A 62-year-old gentleman presented with complaints of pain in his left groin area and difficulty in weight bearing on his left lower limb for 3 weeks. The pain was sudden in onset and started while he was on his morning walk. He did not have any problems with his left hip before this episode and he did not give a history of any significant trauma. At the time of presentation to the clinic, he was able to take a few steps – but with extreme pain. Examination revealed a shortened, externally rotated left lower limb with restriction of movements of his left hip due to severe pain. The patient also complained of back pain and bilateral knee pain for the past 10 years while walking – but this did not limit his activities significantly. On enquiry about his personal habits, he mentioned that he had a past history of “blackening of urine” since childhood but had not had any treatment for the same. X-rays revealed a subcapital fracture of the left neck of the femur with partial destruction of the femoral head (Fig. 1). Bilateral knee radiographs confirmed the clinical diagnosis of chronic arthritis (Fig. 2). X-ray of the lumbosacral spine showed gross calcification in the disc, vacuum phenomenon, and loss of height of the intervertebral discs accompanied by fusion (pseudo-block) vertebrae formation (Figs. 3 and 4). Following routine evaluation, he underwent an uncemented total hip arthroplasty of his left hip under general anesthesia. No special precautions were taken for the surgery. The hip joint was found to have black pigmentation of the femur head which was partially destroyed, along with degenerated pigmented articular cartilage (Figs. 5 and 6). The acetabulum was also black, but the underlying bone quality was good. An uncemented hip was implanted (Depuy-Corrail Pinnacle, with a ceramic head and ALTRX polyethylene liner). Screws were added for additional stability of the cup (Fig. 7). The surgical time was 45 min and blood loss was only 250 ml. There were no pre-operative complications. Post-operative drain output was minimal and the drain was removed at 48-h post-operative. The patient was ambulated on the 2nd post-operative day and was discharged without any complications.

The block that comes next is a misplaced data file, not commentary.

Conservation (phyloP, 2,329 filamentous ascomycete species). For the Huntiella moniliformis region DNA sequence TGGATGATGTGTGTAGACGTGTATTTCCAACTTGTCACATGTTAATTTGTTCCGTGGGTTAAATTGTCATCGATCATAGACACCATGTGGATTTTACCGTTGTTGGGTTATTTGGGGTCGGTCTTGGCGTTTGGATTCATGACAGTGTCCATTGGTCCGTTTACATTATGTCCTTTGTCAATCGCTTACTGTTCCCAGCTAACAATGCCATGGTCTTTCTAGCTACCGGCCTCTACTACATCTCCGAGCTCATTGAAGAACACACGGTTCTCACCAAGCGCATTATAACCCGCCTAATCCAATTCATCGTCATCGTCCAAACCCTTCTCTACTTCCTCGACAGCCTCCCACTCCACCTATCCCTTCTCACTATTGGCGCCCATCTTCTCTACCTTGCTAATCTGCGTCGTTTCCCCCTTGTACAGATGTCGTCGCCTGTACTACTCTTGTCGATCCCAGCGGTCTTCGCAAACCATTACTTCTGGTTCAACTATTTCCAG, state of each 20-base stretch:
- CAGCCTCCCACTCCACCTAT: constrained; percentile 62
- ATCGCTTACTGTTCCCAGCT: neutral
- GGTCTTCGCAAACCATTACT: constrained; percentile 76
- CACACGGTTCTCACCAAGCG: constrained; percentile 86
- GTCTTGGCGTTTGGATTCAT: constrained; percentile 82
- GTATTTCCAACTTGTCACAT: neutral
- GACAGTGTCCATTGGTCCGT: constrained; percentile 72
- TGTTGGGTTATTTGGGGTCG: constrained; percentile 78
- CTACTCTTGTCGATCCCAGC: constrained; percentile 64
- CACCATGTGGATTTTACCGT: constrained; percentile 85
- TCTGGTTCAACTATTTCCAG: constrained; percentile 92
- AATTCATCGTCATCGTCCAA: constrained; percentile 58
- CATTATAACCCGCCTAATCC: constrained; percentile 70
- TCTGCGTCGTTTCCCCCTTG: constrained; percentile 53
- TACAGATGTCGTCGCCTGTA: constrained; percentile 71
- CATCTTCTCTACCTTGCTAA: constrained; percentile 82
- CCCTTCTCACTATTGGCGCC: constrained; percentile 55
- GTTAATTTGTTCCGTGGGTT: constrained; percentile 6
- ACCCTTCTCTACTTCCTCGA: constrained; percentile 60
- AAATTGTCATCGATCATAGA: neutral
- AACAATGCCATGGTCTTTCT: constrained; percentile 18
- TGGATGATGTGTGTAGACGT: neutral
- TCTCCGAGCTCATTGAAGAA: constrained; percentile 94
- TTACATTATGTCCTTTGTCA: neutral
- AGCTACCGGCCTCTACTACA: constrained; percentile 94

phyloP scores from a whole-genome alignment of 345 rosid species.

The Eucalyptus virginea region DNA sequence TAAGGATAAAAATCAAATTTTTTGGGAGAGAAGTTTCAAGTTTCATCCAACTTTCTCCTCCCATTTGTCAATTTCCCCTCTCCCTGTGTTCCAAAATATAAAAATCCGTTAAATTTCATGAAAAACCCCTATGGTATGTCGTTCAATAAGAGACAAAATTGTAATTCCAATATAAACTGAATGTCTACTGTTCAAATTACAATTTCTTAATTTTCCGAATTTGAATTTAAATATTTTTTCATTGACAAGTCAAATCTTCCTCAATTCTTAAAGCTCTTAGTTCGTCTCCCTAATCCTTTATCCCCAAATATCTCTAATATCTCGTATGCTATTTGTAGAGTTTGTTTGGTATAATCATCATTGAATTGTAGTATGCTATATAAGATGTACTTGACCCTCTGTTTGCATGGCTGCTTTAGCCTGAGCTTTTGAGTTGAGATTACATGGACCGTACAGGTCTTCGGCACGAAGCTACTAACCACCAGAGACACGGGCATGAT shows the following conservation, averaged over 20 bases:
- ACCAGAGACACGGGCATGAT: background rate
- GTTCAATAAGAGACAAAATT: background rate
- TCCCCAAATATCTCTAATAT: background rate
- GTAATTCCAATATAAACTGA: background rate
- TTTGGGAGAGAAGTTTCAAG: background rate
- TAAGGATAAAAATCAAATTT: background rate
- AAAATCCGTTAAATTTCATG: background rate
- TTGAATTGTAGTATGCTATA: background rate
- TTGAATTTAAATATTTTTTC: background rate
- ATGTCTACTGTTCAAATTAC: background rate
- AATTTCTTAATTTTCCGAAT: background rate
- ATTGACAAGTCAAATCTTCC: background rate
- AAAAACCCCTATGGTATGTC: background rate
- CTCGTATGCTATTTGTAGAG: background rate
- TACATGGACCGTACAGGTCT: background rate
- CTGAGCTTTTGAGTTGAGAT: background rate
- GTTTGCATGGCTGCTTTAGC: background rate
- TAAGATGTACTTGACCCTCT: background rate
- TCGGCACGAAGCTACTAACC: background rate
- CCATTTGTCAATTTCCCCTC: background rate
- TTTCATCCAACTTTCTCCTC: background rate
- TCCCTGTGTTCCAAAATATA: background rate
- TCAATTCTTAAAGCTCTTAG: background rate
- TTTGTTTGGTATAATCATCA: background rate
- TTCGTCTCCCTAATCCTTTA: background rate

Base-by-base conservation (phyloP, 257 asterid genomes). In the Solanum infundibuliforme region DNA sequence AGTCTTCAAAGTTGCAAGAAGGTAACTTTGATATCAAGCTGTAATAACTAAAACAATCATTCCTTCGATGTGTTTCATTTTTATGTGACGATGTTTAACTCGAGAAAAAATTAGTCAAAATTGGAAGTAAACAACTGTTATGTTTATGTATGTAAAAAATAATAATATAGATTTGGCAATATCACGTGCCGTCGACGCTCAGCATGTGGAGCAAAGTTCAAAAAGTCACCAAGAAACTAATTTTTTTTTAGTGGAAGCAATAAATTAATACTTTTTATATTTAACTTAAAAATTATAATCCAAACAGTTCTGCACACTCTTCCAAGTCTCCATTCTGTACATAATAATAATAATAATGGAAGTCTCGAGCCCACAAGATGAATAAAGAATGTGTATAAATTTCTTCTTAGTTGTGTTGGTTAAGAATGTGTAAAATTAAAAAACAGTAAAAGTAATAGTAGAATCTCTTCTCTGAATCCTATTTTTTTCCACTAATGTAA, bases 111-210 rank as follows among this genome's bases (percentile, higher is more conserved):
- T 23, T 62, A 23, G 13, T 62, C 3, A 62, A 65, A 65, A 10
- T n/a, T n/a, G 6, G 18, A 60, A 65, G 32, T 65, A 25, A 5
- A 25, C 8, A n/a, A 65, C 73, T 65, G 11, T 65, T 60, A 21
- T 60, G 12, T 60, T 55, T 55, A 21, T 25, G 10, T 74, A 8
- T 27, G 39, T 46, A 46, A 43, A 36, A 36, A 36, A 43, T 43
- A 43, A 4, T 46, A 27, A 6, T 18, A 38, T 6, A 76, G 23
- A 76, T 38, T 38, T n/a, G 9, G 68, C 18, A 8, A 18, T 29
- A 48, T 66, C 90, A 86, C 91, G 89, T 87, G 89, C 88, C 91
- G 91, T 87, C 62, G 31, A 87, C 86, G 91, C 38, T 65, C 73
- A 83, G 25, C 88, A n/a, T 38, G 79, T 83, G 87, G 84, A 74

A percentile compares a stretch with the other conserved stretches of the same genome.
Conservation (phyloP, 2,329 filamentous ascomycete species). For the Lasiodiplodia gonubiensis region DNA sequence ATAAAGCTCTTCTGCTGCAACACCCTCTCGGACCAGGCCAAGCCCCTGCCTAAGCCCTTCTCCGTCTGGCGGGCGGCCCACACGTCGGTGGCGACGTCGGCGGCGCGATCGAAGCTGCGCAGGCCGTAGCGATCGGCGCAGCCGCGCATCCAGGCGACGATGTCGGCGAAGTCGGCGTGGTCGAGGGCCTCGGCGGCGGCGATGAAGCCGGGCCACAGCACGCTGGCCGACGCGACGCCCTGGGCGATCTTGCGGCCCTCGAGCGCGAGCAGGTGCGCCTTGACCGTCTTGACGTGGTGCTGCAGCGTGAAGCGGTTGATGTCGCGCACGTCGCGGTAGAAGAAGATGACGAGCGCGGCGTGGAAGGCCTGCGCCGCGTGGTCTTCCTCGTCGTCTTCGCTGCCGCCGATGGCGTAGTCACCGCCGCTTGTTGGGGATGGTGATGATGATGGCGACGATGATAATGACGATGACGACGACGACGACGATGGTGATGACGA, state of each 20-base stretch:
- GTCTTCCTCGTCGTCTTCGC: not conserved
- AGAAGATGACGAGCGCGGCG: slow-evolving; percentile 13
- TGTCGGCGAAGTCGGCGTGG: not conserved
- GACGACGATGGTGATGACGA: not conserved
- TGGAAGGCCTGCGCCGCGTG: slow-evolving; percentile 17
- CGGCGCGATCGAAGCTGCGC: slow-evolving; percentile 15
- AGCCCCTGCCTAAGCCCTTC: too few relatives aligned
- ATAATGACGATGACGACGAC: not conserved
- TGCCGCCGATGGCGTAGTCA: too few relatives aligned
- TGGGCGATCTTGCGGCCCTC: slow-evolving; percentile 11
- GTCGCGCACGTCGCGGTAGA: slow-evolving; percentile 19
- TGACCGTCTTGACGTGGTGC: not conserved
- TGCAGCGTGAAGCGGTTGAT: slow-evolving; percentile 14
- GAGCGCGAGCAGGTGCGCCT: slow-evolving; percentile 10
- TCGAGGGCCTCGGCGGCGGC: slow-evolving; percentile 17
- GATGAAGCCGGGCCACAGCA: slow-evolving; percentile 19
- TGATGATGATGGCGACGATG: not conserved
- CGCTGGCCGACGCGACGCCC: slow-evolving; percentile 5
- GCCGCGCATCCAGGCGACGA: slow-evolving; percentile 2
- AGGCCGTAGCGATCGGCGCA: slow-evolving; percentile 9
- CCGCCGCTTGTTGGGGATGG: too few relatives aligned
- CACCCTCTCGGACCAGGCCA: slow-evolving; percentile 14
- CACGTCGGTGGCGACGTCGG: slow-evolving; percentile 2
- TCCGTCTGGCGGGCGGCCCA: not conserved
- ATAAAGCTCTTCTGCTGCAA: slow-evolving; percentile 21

Discussion: